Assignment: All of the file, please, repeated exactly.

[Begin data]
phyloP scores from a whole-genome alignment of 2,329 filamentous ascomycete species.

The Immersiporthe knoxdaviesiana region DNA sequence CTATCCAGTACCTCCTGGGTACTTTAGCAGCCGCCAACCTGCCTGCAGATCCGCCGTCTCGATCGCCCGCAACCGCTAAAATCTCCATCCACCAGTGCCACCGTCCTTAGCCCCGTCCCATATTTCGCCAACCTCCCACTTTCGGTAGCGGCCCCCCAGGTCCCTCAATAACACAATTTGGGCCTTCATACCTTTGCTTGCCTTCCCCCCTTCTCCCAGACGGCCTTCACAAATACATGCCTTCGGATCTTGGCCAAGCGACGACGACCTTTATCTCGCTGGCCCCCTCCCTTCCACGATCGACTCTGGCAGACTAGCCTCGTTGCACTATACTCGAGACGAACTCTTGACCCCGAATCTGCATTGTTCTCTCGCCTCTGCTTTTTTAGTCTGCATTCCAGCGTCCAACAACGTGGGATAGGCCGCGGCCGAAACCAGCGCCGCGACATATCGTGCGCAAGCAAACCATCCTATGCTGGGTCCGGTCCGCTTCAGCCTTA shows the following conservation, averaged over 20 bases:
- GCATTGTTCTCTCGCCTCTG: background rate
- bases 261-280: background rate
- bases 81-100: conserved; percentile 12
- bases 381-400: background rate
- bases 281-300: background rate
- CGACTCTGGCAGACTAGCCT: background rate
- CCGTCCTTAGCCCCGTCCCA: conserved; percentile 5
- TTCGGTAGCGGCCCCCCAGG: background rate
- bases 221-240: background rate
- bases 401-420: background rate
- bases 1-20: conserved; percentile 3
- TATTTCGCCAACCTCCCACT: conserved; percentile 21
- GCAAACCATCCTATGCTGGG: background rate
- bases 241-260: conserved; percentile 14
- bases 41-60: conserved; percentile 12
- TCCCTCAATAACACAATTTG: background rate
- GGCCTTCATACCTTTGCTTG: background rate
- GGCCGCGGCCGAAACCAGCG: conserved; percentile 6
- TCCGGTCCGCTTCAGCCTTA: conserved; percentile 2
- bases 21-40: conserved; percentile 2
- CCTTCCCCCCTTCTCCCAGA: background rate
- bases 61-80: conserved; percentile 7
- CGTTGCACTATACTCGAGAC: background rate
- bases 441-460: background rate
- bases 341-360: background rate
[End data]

phyloP scores from a whole-genome alignment of 2,329 filamentous ascomycete species.

The Immersiporthe knoxdaviesiana region DNA sequence CTATCCAGTACCTCCTGGGTACTTTAGCAGCCGCCAACCTGCCTGCAGATCCGCCGTCTCGATCGCCCGCAACCGCTAAAATCTCCATCCACCAGTGCCACCGTCCTTAGCCCCGTCCCATATTTCGCCAACCTCCCACTTTCGGTAGCGGCCCCCCAGGTCCCTCAATAACACAATTTGGGCCTTCATACCTTTGCTTGCCTTCCCCCCTTCTCCCAGACGGCCTTCACAAATACATGCCTTCGGATCTTGGCCAAGCGACGACGACCTTTATCTCGCTGGCCCCCTCCCTTCCACGATCGACTCTGGCAGACTAGCCTCGTTGCACTATACTCGAGACGAACTCTTGACCCCGAATCTGCATTGTTCTCTCGCCTCTGCTTTTTTAGTCTGCATTCCAGCGTCCAACAACGTGGGATAGGCCGCGGCCGAAACCAGCGCCGCGACATATCGTGCGCAAGCAAACCATCCTATGCTGGGTCCGGTCCGCTTCAGCCTTA shows the following conservation, averaged over 20 bases:
- GCATTGTTCTCTCGCCTCTG: background rate
- bases 261-280: background rate
- bases 81-100: conserved; percentile 12
- bases 381-400: background rate
- bases 281-300: background rate
- CGACTCTGGCAGACTAGCCT: background rate
- CCGTCCTTAGCCCCGTCCCA: conserved; percentile 5
- TTCGGTAGCGGCCCCCCAGG: background rate
- bases 221-240: background rate
- bases 401-420: background rate
- bases 1-20: conserved; percentile 3
- TATTTCGCCAACCTCCCACT: conserved; percentile 21
- GCAAACCATCCTATGCTGGG: background rate
- bases 241-260: conserved; percentile 14
- bases 41-60: conserved; percentile 12
- TCCCTCAATAACACAATTTG: background rate
- GGCCTTCATACCTTTGCTTG: background rate
- GGCCGCGGCCGAAACCAGCG: conserved; percentile 6
- TCCGGTCCGCTTCAGCCTTA: conserved; percentile 2
- bases 21-40: conserved; percentile 2
- CCTTCCCCCCTTCTCCCAGA: background rate
- bases 61-80: conserved; percentile 7
- CGTTGCACTATACTCGAGAC: background rate
- bases 441-460: background rate
- bases 341-360: background rate